31 Oct 2010

Haunted by Irish rosary beads - children were beaten with the rosaries they made

The Boston Globe - June 8, 2009

by James Carroll | Op-ED

FROM A HOOK on the wall behind my writing desk hangs a rosary that I inherited from my mother. Its glass gray-blue beads are cut with tiny edges, and it glistens. Mom collected sets of rosary beads. Especially favored were rosaries she brought back from Ireland, font of the faith. Irish beads sent prayers straight to heaven. The rosary beside me may not actually be one from Ireland, but lately it has been haunting me. I wonder if it was made in a Dublin institution known as Goldenbridge?

It has taken a couple of weeks to get the mind around the revelations of the Irish report on child abuse, a government investigation into the treatment of children at state schools and orphanages that were run by Catholic orders like the Sisters of Mercy and the Christian Brothers. Twenty-six-hundred pages documented the nightmarish experience of something like 30,000 children across 60 years. "Scourge of Abuse" was the New York Times headline. "A climate of fear, created by pervasive, excessive and arbitrary punishment permeated most of the institutions." Sexual abuse of boys was "endemic." The children were treated like prisoners and slaves. One observer commented that the system wasn't abused; abuse was the system.

At first, reactions were unsurprising. An Irish cardinal said he was "profoundly sorry." Many saw the moral standing of the Catholic Church obliterated. Legions of people, including many Irish, have taken this news of yet more clergy abuse as reason to denigrate Catholicism, as if the archest old stereotypes of the church-haters have been vindicated. Meanwhile, others quietly join the throng of ordinary Irish who've left the faith behind. That the report names no perpetrators and generates no adjudication constitutes a further offense.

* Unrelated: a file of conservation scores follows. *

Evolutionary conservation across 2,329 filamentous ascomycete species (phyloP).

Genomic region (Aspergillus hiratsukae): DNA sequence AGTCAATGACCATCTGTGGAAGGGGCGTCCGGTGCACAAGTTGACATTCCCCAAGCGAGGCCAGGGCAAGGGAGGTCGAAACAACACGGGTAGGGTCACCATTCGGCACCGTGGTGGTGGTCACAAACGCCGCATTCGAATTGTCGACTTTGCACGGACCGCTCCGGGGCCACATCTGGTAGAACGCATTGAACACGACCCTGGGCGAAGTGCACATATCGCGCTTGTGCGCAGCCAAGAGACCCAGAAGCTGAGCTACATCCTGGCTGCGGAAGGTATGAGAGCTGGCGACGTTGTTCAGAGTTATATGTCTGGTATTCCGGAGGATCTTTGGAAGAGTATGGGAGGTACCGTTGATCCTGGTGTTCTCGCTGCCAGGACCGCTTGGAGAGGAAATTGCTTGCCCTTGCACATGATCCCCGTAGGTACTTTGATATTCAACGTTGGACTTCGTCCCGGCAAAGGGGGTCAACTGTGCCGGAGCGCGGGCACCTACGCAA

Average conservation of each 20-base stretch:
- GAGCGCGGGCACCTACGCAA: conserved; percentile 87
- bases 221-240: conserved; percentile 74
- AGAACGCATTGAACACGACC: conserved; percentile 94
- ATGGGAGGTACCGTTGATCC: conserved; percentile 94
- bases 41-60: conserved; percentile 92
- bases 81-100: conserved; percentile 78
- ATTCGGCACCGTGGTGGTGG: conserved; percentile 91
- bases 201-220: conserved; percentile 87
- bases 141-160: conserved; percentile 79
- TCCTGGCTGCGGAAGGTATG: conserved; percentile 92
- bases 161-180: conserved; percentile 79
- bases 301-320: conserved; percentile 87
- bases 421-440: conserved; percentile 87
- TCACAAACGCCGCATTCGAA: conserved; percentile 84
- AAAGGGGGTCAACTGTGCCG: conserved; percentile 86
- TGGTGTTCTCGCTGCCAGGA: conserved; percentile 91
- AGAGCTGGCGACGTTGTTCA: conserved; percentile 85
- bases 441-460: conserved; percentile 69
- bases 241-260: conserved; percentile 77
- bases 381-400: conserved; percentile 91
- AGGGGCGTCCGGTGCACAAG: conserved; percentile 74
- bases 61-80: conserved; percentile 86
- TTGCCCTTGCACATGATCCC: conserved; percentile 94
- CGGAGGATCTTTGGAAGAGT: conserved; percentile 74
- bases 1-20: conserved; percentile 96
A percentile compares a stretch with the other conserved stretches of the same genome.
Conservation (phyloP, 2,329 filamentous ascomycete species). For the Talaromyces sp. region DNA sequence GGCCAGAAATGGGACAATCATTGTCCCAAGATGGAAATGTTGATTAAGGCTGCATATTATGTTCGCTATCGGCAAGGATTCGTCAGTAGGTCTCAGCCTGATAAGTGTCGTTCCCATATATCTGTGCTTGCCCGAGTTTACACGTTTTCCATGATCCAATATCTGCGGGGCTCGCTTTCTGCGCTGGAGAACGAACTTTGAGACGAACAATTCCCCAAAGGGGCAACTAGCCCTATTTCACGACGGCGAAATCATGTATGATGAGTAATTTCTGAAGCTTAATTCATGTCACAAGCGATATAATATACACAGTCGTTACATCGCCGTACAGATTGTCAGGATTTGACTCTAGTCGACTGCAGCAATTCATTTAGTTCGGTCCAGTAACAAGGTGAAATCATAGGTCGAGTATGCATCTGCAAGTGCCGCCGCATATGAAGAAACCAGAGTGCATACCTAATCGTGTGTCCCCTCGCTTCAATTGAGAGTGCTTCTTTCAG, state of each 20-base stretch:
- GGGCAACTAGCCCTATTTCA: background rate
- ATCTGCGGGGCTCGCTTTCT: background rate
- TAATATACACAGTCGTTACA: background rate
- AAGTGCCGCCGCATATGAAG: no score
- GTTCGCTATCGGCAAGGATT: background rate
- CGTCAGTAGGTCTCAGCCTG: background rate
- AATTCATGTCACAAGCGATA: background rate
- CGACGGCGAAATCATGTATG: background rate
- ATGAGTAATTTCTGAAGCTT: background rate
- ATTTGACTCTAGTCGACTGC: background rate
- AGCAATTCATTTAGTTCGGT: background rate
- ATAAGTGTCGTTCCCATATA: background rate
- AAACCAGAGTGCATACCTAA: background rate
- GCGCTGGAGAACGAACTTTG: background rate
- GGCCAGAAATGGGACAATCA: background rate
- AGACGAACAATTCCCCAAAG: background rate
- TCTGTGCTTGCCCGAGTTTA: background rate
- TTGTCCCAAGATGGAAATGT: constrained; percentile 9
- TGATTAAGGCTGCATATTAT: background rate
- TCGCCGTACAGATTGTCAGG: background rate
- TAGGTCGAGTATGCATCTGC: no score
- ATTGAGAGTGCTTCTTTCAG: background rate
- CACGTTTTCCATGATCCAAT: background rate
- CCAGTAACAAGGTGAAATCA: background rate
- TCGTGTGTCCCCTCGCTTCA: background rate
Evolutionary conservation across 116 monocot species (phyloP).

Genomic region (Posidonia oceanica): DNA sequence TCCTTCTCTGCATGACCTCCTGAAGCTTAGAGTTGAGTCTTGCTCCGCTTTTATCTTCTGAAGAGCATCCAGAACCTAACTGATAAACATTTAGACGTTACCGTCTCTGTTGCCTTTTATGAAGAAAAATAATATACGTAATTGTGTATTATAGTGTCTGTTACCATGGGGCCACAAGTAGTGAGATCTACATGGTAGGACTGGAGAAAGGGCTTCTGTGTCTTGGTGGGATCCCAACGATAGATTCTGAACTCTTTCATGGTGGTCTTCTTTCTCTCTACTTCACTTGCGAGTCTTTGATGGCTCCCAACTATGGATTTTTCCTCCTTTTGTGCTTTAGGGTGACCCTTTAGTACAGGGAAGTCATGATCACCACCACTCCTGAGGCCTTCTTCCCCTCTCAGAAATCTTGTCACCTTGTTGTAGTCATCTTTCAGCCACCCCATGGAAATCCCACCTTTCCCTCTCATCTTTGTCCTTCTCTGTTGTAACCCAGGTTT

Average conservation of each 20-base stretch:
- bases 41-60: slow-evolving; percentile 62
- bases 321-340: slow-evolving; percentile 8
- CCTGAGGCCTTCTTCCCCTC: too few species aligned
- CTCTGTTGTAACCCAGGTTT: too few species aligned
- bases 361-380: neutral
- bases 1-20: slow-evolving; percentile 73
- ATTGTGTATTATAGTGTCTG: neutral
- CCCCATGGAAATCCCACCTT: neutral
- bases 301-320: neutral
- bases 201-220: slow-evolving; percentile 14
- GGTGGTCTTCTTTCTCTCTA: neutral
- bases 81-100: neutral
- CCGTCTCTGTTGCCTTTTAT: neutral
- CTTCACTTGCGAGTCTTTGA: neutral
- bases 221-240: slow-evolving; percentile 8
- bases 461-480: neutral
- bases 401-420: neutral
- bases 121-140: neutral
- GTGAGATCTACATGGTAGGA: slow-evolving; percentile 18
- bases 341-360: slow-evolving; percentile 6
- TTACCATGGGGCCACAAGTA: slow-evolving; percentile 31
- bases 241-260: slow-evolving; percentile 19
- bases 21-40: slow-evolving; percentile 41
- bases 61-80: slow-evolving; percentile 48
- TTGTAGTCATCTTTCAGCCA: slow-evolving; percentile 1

My own reactions have been more complicated, taking me back to why the Catholic Church had such a grip on the Irish psyche, if not soul, in the first place. This level of institutionalized cruelty pushes to a question, not about the church but about ourselves: Who are we? Ironically, revelations of maliciousness by the very nuns, brothers, and priests trusted to be protectors underscores a central Catholic idea - that of Original Sin. We are all poor banished children of Eve, and we are all capable of such wickedness. Here is the proof.

Yet we had fled into Catholic devotion in the first place, seeking refuge from such horror. And the horror was literal - the world-historic cruelty of the Irish Famine, which sparked our fierce Catholicism. One fact suggests the scale of that tragedy: In 1846 the Irish population was 8.2 million, but by 1911, a post-famine watershed year, it was 4.4 million. A "devotional revolution," in a phrase of the historian R.F. Foster, turned the survivors into compulsive church-goers, sparked explosive growth in the numbers of brothers, priests and nuns, and fixed the Irish in a pair of hatreds - one openly expressed, one hidden. We openly hated the English, whose policies made the famine worse, and we secretly hated ourselves; survivors' guilt, but also - could such misery be undeserved? The Catholic Church was, for many, a sole source of consolation. My mother was born in that watershed year, 1911.

But if so many priests, brothers, and nuns were defined by a knot of viciousness, as the report suggests, is it enough to simply blame the church, as a now "secular" Ireland would do? Is it perhaps that, as a people, we fled into religion from cruelty - but the cruelty came with us? History had hardened the Irish soul. Yes, the perpetrators should be identified and prosecuted. And yes, the structures of the church that allowed for such clerical betrayal should be changed. But the abuse report requires a broader examination of conscience than that.

My mother's rosary is my own personal emblem of connection here. Goldenbridge was a workhouse, where girls as young as 7 spent their days stringing beads onto rosaries. Children who failed to meet a savage daily quota of up to 900 beads were beaten with the rosaries they had made, required to recite the Hail Mary while taking blows. There is a perverse comfort now in blaming such a horror on the Sisters of Mercy, but for us Irish this scale of evil demands a deeper reckoning.

James Carroll's column appears regularly in the Globe.

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